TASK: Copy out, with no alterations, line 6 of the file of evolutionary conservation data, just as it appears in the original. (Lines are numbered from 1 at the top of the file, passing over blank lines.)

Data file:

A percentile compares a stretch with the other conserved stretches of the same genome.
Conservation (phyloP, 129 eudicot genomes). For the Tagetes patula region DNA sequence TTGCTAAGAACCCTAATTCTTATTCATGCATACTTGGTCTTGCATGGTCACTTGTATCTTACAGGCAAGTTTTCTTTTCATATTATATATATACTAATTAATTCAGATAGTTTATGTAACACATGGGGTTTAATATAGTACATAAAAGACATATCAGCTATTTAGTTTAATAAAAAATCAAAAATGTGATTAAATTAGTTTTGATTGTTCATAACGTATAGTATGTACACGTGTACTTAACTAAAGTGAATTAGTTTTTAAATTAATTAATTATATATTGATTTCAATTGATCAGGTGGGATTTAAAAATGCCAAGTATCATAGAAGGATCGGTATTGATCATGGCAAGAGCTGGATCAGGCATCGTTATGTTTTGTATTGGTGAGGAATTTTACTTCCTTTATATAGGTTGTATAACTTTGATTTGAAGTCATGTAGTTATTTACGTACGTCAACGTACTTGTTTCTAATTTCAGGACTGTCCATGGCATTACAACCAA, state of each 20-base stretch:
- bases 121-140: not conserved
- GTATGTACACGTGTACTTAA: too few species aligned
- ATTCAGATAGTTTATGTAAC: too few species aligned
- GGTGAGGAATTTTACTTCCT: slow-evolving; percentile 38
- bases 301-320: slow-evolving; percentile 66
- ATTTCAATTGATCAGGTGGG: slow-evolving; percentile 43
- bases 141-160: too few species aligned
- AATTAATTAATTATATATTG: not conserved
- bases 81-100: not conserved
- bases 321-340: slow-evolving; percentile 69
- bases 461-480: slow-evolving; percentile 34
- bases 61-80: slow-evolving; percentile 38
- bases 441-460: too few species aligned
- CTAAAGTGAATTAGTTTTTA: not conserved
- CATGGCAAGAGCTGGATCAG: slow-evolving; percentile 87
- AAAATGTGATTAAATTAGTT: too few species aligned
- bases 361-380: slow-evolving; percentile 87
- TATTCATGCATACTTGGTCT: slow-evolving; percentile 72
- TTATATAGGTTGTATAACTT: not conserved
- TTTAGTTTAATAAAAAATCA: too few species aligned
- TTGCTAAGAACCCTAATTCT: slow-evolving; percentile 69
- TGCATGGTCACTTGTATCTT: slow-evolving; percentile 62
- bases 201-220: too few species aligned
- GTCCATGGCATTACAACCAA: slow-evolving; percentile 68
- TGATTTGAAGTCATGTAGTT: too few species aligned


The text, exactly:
- GGTGAGGAATTTTACTTCCT: slow-evolving; percentile 38